This is the first in a series of ten blog entries about my experiences self-publishing my first graphic novel, Tonoharu: Part One.
This account may be of interest to laypeople (maybe), but I’m writing it more as a sort of informal “how-to” guide for aspiring comic book self-publishers. When I was going through the self-publishing process I had a number of questions that I had a hard time finding answers to on the web, and I hope that this guide can help to fill that information gap in some small way.
This guide is offered with no guarantees. I’ve done my best to provide accurate information, but I assume no responsibility for any negative consequences that result from following my advice. For other important disclaimers, please read the rest of this entry. Links to other installments in the series can be found on the bottom of this entry.
Part One: Introduction/Disclaimers
For those who aren’t regular readers of my blog, I’d like to start off by introducing myself so you know where I’m coming from. My name is Lars Martinson, and I’m a thirty-one year old American from the Midwest with an educational background in graphic design.
I first became interested in comics in elementary school, and by the time I graduated from junior high I knew that comics were my calling. I have single-mindedly devoted myself to their creation ever since, in the hopes that I could eventually make a living as a cartoonist.
In 2003 I began work on a graphic novel entitled Tonoharu, a work of fiction based in large part on my experiences teaching in Japan on the JET Program. With Tonoharu I suspected I finally had something worthy of a serious publishing and distribution effort, so I started researching my options. I ultimately concluded that self-publishing was the best way to go. By shouldering the burden of the publisher myself, I could keep the publisher’s share of the profits, thereby improving my chances of eking out a living wage.
The verdict’s still out as to whether that will ever be a sustainable reality, but I’m off to a pretty good start. In late 2007 I was awarded a $10,000 comic book self-publishing grant from the Xeric Foundation. In April 2008, I published Tonoharu: Part One as a 128 page hardcover book in an edition of 2500 copies. I was able to secure national distribution through Top Shelf Productions, and my book has garnered coverage from a number of publications and websites, including the Wall Street Journal, Entertainment Weekly, and Publishers Weekly (a fuller list of coverage can be found here). The first printing of Tonoharu: Part One recently sold out, with a second printing just hitting stores.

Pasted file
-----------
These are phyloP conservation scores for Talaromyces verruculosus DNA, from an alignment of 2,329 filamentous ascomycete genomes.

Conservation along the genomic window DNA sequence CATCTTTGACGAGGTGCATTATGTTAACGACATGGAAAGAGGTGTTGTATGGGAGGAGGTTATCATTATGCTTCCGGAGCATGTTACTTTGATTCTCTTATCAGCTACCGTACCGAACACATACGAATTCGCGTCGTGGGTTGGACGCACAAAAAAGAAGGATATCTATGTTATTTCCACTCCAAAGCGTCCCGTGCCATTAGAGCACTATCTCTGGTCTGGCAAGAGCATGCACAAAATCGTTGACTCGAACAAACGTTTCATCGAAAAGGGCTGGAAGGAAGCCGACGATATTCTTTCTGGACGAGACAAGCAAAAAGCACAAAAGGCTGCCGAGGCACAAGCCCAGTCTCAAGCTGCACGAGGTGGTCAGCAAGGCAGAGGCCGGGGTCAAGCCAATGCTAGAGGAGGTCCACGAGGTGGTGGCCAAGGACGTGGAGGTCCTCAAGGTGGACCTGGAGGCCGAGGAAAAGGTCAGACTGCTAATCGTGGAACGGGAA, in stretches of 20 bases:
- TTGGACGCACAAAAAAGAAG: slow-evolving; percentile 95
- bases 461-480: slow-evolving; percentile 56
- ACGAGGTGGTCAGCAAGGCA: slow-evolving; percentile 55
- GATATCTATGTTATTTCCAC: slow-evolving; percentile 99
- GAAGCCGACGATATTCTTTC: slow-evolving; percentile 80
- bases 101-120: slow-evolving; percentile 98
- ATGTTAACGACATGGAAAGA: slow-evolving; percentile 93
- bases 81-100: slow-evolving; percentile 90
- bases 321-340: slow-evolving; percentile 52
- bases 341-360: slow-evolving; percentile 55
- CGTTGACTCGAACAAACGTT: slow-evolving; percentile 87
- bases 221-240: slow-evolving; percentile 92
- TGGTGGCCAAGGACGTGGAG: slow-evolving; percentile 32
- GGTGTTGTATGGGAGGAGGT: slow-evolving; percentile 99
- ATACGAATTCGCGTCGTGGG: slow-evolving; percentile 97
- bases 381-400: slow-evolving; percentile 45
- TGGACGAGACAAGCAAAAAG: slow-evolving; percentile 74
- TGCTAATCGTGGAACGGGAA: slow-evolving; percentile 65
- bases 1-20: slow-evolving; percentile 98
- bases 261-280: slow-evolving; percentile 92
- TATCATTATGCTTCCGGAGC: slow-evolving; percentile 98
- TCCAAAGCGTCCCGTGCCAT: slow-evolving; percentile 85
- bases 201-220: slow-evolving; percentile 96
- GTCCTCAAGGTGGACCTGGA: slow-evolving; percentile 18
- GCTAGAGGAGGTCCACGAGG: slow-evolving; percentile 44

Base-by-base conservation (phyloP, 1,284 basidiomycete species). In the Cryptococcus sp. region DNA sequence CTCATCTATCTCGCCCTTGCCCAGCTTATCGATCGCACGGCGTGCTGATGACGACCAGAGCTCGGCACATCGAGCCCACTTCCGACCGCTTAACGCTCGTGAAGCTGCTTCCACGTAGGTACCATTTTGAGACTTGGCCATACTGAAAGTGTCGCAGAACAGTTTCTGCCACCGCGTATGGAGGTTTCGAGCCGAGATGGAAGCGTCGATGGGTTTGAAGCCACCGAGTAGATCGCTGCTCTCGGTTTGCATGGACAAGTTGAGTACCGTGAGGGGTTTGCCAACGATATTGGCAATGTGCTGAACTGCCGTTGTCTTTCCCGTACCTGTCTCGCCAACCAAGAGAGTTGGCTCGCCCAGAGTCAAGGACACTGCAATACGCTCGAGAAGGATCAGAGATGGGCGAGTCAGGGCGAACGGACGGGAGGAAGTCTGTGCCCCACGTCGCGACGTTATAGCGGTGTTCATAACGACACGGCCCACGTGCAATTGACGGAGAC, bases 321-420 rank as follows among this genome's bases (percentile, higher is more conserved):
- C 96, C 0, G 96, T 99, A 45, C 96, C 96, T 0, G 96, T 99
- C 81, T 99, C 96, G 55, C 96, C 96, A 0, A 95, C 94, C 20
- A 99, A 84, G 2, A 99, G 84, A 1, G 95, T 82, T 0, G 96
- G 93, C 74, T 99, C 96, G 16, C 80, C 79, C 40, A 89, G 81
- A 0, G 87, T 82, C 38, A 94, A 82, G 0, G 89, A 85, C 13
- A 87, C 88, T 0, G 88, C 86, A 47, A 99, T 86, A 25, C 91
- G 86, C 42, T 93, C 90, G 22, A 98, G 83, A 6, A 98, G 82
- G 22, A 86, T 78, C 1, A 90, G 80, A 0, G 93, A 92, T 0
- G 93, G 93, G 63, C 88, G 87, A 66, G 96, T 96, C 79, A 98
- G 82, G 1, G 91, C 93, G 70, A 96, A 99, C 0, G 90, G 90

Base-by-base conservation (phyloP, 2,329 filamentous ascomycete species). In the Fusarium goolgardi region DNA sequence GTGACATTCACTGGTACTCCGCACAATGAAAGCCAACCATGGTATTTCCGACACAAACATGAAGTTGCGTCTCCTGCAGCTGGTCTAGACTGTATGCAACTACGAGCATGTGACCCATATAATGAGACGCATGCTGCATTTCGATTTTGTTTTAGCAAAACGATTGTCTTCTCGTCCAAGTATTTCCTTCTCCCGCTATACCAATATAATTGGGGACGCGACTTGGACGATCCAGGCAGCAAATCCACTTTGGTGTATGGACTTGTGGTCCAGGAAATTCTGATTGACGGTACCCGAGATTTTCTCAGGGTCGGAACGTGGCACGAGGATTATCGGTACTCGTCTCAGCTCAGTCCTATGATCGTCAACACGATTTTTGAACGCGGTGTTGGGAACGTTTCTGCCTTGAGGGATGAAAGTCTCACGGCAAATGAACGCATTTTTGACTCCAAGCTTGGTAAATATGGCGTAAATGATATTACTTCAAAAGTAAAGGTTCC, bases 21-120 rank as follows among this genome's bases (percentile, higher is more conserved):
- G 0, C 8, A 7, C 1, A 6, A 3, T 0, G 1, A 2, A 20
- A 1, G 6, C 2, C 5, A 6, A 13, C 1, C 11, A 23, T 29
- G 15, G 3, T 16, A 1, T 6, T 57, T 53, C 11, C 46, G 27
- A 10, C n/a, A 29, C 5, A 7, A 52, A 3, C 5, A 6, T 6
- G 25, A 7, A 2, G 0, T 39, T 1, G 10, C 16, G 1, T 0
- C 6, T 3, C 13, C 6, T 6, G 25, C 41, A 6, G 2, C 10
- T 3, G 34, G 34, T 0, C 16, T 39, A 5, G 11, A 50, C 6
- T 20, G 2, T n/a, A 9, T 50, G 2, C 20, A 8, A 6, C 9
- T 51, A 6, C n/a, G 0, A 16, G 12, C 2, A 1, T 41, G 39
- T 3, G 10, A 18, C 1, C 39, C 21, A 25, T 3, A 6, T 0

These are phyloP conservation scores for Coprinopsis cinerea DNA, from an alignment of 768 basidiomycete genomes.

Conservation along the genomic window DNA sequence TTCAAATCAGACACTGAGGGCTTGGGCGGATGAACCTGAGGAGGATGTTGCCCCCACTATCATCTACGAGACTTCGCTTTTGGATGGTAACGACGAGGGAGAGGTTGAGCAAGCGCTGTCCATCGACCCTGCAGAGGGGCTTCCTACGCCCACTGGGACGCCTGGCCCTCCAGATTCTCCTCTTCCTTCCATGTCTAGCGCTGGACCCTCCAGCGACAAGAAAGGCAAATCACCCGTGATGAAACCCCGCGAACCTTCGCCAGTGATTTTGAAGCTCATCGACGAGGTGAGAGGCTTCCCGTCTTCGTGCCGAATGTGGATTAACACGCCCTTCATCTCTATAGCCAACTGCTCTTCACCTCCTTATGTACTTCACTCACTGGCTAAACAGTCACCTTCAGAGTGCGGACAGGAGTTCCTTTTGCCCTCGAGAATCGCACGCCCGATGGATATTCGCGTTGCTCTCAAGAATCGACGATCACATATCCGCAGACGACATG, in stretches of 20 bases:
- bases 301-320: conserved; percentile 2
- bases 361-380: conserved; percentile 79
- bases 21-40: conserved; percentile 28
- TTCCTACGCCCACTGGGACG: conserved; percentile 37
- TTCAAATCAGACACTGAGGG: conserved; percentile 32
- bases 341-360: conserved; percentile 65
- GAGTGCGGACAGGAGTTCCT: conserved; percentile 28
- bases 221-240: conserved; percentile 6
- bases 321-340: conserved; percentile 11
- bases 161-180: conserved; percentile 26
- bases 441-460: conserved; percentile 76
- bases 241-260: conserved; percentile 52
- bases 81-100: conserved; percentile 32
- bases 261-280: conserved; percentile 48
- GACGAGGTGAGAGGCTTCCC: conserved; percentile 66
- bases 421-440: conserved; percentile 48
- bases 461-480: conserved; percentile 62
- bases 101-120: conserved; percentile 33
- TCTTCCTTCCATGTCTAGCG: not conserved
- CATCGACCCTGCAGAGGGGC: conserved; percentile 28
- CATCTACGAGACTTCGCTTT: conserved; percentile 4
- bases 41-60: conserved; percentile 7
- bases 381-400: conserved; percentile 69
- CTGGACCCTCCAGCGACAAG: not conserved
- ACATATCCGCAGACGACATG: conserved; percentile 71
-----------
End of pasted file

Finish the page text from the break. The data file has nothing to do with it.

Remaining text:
So apparently, I must have done something right. And maybe, just maybe, I might have something of value to impart to others thinking of going the same route. But I’d like readers to be aware that my knowledge about self-publishing is by no means comprehensive, which leads us to the disclaimers:
I’ve self-published exactly one book, and one lone experience is a poor basis from which to offer advice and make generalizations. I can only comment on the aspects of self-publishing that I have personal experience with, and since that experience is limited, this account may be less useful to those planning a project that differs greatly from Tonoharu in terms of presentation or content.
Similarly, those whose personality or life situation differs greatly from my own may find this series less useful. Three things to keep in mind about me as you read this:
- I know in my foolish heart that cartooning is my calling, and I’m willing to make just about any sacrifice to the pursuit of making a living as a cartoonist. My advice will tend to be geared to those who are similarly single-minded/obsessed.
- I wrote, drew and designed Tonoharu by myself. I can’t offer much in the way of advice to those who intend to collaborate with others in creating their comics, or who plan to hire graphic designers to do design work for them.
- While I am by no means rich, I don’t have any major financial obligations to speak of either. No kids, no mortgages, no college loans or credit card debts. If my self-publishing endeavor doesn’t pan out, the consequences would be much less dire for me than for someone who has a family to support. Those who have more obligations might want to exercise more caution.
Speaking of finances, I feel like I should mention that cartooning (particularly non-mainstream cartooning) is a very poor career choice. Some of the very best alternative graphic novelists in the business have to supplement their incomes with illustration work, and others live in abject poverty. I’m trying to make a living as a cartoonist not because I think it’s a good idea, but because I’m convinced that this is what I should be doing with my life. You should probably only try to profit from your comics if you’re similarly burdened with that absurd notion.
And finally, the most important disclaimer. This guide is offered with no guarantees. I’ve done my best to provide accurate information, but I assume no responsibility for any negative consequences that result from following my advice. Please take everything in here with a very large grain of salt, and seek information from other sources as well (I’ll have recommendations for good places to start in a later entry).
That’s probably enough for now. The next installment will address the first step in self-publishing a comic book (that being actually creating one) and will be up next Friday.
How I Self-Published a Graphic Novel
1/10 – Introductions / Disclaimers
2/10 – Honing Your Craft / Creating Your Comic
3/10 – Research, Research, Research
4/10 – Savings & Money Management
5/10 – The Xeric Grant
6/10 – Preparing for Press
7/10 – Working with Book Printers
8/10 – Distribution
9/10 – Marketing
10/10 – The Long Haul / Conclusion